Power: Power Yoga is a form of Vinyasa and Ashtanga Yoga. There are various styles of Power Yoga. There's 2-3 different teachers that developed their own style of Power Yoga. It's kind of misnomer, as it isn't always about generating Power and Vigorous Strength to practice on the mat. It can be, as there are challenging poses to hold for 5 deep breaths. There is no rapid movement from one pose to another, and there's more time to get connected to your breath and how your body is feeling. It's actually very meditative.Power Yoga doesn't have the same sequence every time. It depends on how the teacher is gauging the room, or how the teacher is feeling. The one constant may be the sun salutations, which is at the beginning of the practice. But, after that, there may be a whole different set of poses that the teacher did not instruct on during the last class. As with any yoga class you have the option to rest in Childs Pose, take a sip of water, and join the rest of the class for the next pose that you feel ready for.

I see it more as an "empowering" yoga, because you are encouraged to think for yourself and to take your practice to whatever length is good for you at the moment. There's also dialogue throughout the entire practice. It mainly focuses on reminding the students to breathe, to get connected to the body and to quiet the mind. They're ways to bring awareness to the practice.

The style of Power Yoga I studied was designed by Bryan Kest. He studied under Pattabhi Jois, incorporated his Ashtanga yoga from the Eastern world and adjusted it to meet the Western world halfway. If you haven't noticed, yoga classes in the Eastern world are a lot more meditative, while yoga classes in the Western world are a lot more fitness-oriented. So, Power Yoga takes both hand in hand.

Iyengar: Designed by B.K.S. Iyengar. Very technical form of yoga. Where the same poses as the other styles are demonstrated, but a lot more time is spent on the alignment, the musculoskeletal alignment, thorough cues for each and every part of your body, and use of props (blocks, straps, bolsters, chairs). There's a huge focus on how the pose looks. Some may not generate a lot of heat due to not incorporating vinyasas. I have taken some classes where we were engaging so many parts of our body that we were building up a sweat. The next thing you know, we are working on headstands and handstands.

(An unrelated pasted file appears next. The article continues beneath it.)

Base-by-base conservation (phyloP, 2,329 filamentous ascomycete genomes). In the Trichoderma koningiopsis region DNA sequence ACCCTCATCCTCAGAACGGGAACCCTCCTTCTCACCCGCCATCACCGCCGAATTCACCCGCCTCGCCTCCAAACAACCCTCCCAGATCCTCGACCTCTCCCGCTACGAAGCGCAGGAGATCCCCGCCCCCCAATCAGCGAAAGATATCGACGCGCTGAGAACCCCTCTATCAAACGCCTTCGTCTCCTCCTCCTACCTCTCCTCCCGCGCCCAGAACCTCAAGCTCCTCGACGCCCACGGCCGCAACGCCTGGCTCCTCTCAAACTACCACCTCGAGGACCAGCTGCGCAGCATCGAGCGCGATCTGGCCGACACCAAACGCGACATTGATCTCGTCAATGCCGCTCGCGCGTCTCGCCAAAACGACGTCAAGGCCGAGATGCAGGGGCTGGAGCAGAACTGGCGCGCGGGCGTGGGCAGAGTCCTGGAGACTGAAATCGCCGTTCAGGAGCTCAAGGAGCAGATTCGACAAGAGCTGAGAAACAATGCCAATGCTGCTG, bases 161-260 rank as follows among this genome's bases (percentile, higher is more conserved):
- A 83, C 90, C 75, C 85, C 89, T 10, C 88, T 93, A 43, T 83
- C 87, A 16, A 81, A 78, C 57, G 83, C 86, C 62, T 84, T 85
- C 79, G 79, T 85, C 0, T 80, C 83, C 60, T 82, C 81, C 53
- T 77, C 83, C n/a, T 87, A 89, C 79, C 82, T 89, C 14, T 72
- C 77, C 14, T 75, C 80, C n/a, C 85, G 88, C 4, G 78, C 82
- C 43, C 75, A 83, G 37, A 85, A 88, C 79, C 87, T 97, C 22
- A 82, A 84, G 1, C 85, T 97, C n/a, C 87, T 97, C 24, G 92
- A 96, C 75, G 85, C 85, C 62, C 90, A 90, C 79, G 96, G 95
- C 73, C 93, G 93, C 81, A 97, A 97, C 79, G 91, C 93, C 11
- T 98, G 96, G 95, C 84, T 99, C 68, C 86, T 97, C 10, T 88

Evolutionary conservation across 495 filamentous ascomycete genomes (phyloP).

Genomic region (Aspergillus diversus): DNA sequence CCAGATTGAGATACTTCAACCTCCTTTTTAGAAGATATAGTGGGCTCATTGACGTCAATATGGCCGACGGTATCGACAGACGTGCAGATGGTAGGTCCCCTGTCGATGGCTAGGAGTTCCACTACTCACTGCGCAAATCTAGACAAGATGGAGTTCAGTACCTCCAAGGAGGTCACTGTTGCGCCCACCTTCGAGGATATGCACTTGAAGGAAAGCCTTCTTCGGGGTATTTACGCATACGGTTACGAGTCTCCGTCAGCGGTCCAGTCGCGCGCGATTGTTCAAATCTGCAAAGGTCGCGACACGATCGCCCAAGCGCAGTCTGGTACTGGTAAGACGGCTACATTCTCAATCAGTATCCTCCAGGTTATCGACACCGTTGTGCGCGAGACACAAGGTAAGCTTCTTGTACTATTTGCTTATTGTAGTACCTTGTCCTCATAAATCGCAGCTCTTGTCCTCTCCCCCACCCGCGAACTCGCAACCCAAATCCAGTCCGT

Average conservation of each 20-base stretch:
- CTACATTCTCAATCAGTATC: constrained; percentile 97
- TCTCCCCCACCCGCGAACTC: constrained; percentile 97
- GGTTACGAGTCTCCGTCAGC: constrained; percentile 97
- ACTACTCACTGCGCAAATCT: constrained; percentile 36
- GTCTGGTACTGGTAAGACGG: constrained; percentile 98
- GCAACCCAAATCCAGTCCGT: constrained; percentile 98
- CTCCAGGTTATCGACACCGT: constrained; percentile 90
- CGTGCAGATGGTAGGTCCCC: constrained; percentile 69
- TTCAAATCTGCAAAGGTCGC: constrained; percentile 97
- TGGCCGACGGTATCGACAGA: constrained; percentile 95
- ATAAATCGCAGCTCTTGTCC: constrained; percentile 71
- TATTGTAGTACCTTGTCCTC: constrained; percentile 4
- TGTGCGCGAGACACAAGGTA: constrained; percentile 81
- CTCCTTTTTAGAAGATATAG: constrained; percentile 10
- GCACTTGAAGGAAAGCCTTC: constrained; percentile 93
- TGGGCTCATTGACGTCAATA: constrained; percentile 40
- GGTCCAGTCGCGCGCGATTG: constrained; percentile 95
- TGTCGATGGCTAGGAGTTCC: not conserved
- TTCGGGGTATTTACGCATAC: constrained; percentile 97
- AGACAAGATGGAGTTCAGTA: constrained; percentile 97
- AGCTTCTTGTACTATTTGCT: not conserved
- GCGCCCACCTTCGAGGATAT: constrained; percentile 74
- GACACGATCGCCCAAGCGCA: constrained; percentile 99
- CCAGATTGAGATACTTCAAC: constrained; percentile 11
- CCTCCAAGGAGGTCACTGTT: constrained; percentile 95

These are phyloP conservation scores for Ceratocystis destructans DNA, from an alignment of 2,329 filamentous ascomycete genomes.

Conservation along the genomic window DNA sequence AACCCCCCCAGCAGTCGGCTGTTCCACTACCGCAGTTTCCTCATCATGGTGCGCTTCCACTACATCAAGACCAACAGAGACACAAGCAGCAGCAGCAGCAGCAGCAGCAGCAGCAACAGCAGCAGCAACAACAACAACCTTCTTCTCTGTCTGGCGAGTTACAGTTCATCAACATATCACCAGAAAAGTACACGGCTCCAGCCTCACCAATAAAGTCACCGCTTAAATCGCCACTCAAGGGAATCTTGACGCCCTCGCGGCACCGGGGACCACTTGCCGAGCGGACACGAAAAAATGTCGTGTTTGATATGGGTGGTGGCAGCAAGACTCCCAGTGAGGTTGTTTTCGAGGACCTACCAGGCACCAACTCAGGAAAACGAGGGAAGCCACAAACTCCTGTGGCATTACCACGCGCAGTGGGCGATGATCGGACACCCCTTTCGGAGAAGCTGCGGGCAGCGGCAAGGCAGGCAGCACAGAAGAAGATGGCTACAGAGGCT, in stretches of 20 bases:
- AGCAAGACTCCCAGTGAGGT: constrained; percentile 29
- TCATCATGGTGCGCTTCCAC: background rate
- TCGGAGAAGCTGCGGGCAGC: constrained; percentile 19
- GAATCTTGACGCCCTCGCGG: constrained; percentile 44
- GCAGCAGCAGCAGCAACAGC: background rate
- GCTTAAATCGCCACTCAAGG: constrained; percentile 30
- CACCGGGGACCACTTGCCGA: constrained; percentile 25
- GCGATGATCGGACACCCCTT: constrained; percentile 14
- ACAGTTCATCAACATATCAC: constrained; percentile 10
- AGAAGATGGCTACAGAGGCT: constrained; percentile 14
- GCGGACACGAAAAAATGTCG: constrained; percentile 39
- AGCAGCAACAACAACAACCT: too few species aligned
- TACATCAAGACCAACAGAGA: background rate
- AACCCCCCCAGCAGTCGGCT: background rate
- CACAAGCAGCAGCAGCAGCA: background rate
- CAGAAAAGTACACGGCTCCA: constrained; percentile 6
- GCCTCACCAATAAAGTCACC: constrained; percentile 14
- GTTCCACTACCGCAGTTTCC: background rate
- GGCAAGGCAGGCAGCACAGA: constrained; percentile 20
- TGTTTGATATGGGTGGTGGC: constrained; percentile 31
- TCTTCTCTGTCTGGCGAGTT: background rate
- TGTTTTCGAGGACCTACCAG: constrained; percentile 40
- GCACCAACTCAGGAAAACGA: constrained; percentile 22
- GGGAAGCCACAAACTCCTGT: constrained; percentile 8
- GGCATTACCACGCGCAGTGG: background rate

Kundalini: Really focused on breathing exercises with chanting, mantras. Belief is that you have this energy coiled up at the base of your spine. It's like a coiled up serpent. So your kundalini practice would unleash all these pent up areas of energy from your body.

Yin: Sometimes referred to as "yin", "restorative" or "yin/restorative". They kind of overlap. With Yin Yoga, you're kind of relaxing in a pose, but you are actively stretching for at least 5 minutes. You're asked to find your "next edge" which is a point of discomfort but to deepen your pose and getting your body used to the pose. Improves circulation, flexibility, fascia, tendons.

Restorative: You're propped up by all these bolsters to ease any effort on your behalf to be in the pose. For example, I led a Yoga Nidra class. I started my student off with a supported Fish pose. The bolster is under his back to lift his chest, with another bolster under his knees. His head is resting on a blanket on top of a block. There's no trying to find an edge. He's just simply relaxing with no effort.

SoooOooOooo...I mentioned a LOT of styles of yoga!

One tip on how to choose which one to try:

-Call into the studio and ask the staff to describe how the class goes. How long are you in a pose? Is it 5 breaths? or 10? Is it gentle, or is it sweat-inducing? Is there meditation, spirituality, or any "dharma" talks? The more you ask, the more you can be prepared on what to expect.

Check out YouTube for demonstrations of this.

If you have injuries? Take restorative or a Hatha class. Get your bearings on how a yoga class flows. You'll have enough time to gauge if a certain pose feels good or not. If you choose to take any of the other yoga classes (Power, Ashtanga, Vinyasa, Iyengar)...if something doesn't feel good... that's where your brain and heart come in. Use your common sense. Rest in Childs pose, take a sip of water, then join the class on the next pose. Restorative is good for relaxation of muscles and connective tissue as you recover from your injury.

See if the teacher is understanding and knowledgeable about modifications or alternative poses you can do to ease the weight off of the injured body part. More on how to assess a Teacher in another post!!

Was this blog helpful? Let me know in the comments below!!


Julie (Your Local Rogue Yogi)

Mural by Victor Reyes, his work is all over SF. Def check him out here!

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Inner Peace Amidst the Storm, Challenged Dreams, Determination